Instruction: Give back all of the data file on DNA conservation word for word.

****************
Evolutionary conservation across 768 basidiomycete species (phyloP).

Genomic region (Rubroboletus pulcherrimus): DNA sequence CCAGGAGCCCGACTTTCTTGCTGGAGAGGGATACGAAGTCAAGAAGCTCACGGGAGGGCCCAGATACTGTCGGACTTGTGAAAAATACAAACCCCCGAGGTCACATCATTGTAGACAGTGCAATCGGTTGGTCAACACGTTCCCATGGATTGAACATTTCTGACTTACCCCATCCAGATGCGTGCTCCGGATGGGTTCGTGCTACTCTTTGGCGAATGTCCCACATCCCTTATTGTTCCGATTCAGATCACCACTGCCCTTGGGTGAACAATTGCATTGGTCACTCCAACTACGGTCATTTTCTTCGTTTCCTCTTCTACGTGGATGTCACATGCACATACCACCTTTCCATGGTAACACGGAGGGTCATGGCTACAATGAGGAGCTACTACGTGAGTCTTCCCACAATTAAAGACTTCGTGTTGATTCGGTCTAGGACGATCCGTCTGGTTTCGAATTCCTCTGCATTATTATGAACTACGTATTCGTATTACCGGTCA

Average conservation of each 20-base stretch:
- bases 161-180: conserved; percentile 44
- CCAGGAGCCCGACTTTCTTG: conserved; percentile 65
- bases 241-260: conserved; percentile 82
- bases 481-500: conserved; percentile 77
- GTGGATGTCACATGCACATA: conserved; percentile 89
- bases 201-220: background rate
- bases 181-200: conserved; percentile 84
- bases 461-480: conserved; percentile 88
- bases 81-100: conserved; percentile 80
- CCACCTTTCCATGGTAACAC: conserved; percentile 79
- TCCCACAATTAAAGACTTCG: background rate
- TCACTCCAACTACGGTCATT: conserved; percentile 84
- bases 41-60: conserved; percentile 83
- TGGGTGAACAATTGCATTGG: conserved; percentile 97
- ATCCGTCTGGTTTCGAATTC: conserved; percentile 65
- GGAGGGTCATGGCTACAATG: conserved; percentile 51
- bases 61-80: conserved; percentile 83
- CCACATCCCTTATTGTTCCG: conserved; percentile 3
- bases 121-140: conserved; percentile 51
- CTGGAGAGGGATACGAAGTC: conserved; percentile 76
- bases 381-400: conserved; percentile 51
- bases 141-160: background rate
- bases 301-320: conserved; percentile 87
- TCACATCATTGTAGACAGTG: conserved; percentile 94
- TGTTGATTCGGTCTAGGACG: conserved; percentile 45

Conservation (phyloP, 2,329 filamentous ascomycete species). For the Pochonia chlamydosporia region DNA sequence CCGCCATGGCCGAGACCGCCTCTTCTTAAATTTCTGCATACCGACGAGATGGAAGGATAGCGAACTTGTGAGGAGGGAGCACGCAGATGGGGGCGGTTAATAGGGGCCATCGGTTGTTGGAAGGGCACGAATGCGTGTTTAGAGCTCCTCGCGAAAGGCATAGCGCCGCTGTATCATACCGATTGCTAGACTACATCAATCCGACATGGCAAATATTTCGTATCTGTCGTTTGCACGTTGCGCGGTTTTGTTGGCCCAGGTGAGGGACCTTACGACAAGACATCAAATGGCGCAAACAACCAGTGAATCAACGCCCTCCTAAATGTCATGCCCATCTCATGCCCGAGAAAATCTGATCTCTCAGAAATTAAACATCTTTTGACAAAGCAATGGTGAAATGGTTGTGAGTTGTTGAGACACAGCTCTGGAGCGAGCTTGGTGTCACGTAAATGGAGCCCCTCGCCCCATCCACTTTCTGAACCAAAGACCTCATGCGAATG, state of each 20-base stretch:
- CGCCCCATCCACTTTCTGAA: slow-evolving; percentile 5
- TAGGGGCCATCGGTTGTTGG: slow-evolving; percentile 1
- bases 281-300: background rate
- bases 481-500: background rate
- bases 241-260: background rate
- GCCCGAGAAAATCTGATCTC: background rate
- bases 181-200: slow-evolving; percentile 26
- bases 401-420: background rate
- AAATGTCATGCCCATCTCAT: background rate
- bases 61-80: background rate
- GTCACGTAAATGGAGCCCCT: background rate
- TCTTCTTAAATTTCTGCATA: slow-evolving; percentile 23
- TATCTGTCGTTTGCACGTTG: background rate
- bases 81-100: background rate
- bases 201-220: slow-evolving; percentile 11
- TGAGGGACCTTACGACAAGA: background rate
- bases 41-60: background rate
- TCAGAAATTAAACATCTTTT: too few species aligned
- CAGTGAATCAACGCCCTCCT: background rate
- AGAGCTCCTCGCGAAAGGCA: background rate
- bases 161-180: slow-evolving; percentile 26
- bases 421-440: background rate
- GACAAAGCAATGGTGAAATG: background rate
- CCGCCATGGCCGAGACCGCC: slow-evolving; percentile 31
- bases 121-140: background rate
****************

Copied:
Evolutionary conservation across 768 basidiomycete species (phyloP).

Genomic region (Rubroboletus pulcherrimus): DNA sequence CCAGGAGCCCGACTTTCTTGCTGGAGAGGGATACGAAGTCAAGAAGCTCACGGGAGGGCCCAGATACTGTCGGACTTGTGAAAAATACAAACCCCCGAGGTCACATCATTGTAGACAGTGCAATCGGTTGGTCAACACGTTCCCATGGATTGAACATTTCTGACTTACCCCATCCAGATGCGTGCTCCGGATGGGTTCGTGCTACTCTTTGGCGAATGTCCCACATCCCTTATTGTTCCGATTCAGATCACCACTGCCCTTGGGTGAACAATTGCATTGGTCACTCCAACTACGGTCATTTTCTTCGTTTCCTCTTCTACGTGGATGTCACATGCACATACCACCTTTCCATGGTAACACGGAGGGTCATGGCTACAATGAGGAGCTACTACGTGAGTCTTCCCACAATTAAAGACTTCGTGTTGATTCGGTCTAGGACGATCCGTCTGGTTTCGAATTCCTCTGCATTATTATGAACTACGTATTCGTATTACCGGTCA

Average conservation of each 20-base stretch:
- bases 161-180: conserved; percentile 44
- CCAGGAGCCCGACTTTCTTG: conserved; percentile 65
- bases 241-260: conserved; percentile 82
- bases 481-500: conserved; percentile 77
- GTGGATGTCACATGCACATA: conserved; percentile 89
- bases 201-220: background rate
- bases 181-200: conserved; percentile 84
- bases 461-480: conserved; percentile 88
- bases 81-100: conserved; percentile 80
- CCACCTTTCCATGGTAACAC: conserved; percentile 79
- TCCCACAATTAAAGACTTCG: background rate
- TCACTCCAACTACGGTCATT: conserved; percentile 84
- bases 41-60: conserved; percentile 83
- TGGGTGAACAATTGCATTGG: conserved; percentile 97
- ATCCGTCTGGTTTCGAATTC: conserved; percentile 65
- GGAGGGTCATGGCTACAATG: conserved; percentile 51
- bases 61-80: conserved; percentile 83
- CCACATCCCTTATTGTTCCG: conserved; percentile 3
- bases 121-140: conserved; percentile 51
- CTGGAGAGGGATACGAAGTC: conserved; percentile 76
- bases 381-400: conserved; percentile 51
- bases 141-160: background rate
- bases 301-320: conserved; percentile 87
- TCACATCATTGTAGACAGTG: conserved; percentile 94
- TGTTGATTCGGTCTAGGACG: conserved; percentile 45

Conservation (phyloP, 2,329 filamentous ascomycete species). For the Pochonia chlamydosporia region DNA sequence CCGCCATGGCCGAGACCGCCTCTTCTTAAATTTCTGCATACCGACGAGATGGAAGGATAGCGAACTTGTGAGGAGGGAGCACGCAGATGGGGGCGGTTAATAGGGGCCATCGGTTGTTGGAAGGGCACGAATGCGTGTTTAGAGCTCCTCGCGAAAGGCATAGCGCCGCTGTATCATACCGATTGCTAGACTACATCAATCCGACATGGCAAATATTTCGTATCTGTCGTTTGCACGTTGCGCGGTTTTGTTGGCCCAGGTGAGGGACCTTACGACAAGACATCAAATGGCGCAAACAACCAGTGAATCAACGCCCTCCTAAATGTCATGCCCATCTCATGCCCGAGAAAATCTGATCTCTCAGAAATTAAACATCTTTTGACAAAGCAATGGTGAAATGGTTGTGAGTTGTTGAGACACAGCTCTGGAGCGAGCTTGGTGTCACGTAAATGGAGCCCCTCGCCCCATCCACTTTCTGAACCAAAGACCTCATGCGAATG, state of each 20-base stretch:
- CGCCCCATCCACTTTCTGAA: slow-evolving; percentile 5
- TAGGGGCCATCGGTTGTTGG: slow-evolving; percentile 1
- bases 281-300: background rate
- bases 481-500: background rate
- bases 241-260: background rate
- GCCCGAGAAAATCTGATCTC: background rate
- bases 181-200: slow-evolving; percentile 26
- bases 401-420: background rate
- AAATGTCATGCCCATCTCAT: background rate
- bases 61-80: background rate
- GTCACGTAAATGGAGCCCCT: background rate
- TCTTCTTAAATTTCTGCATA: slow-evolving; percentile 23
- TATCTGTCGTTTGCACGTTG: background rate
- bases 81-100: background rate
- bases 201-220: slow-evolving; percentile 11
- TGAGGGACCTTACGACAAGA: background rate
- bases 41-60: background rate
- TCAGAAATTAAACATCTTTT: too few species aligned
- CAGTGAATCAACGCCCTCCT: background rate
- AGAGCTCCTCGCGAAAGGCA: background rate
- bases 161-180: slow-evolving; percentile 26
- bases 421-440: background rate
- GACAAAGCAATGGTGAAATG: background rate
- CCGCCATGGCCGAGACCGCC: slow-evolving; percentile 31
- bases 121-140: background rate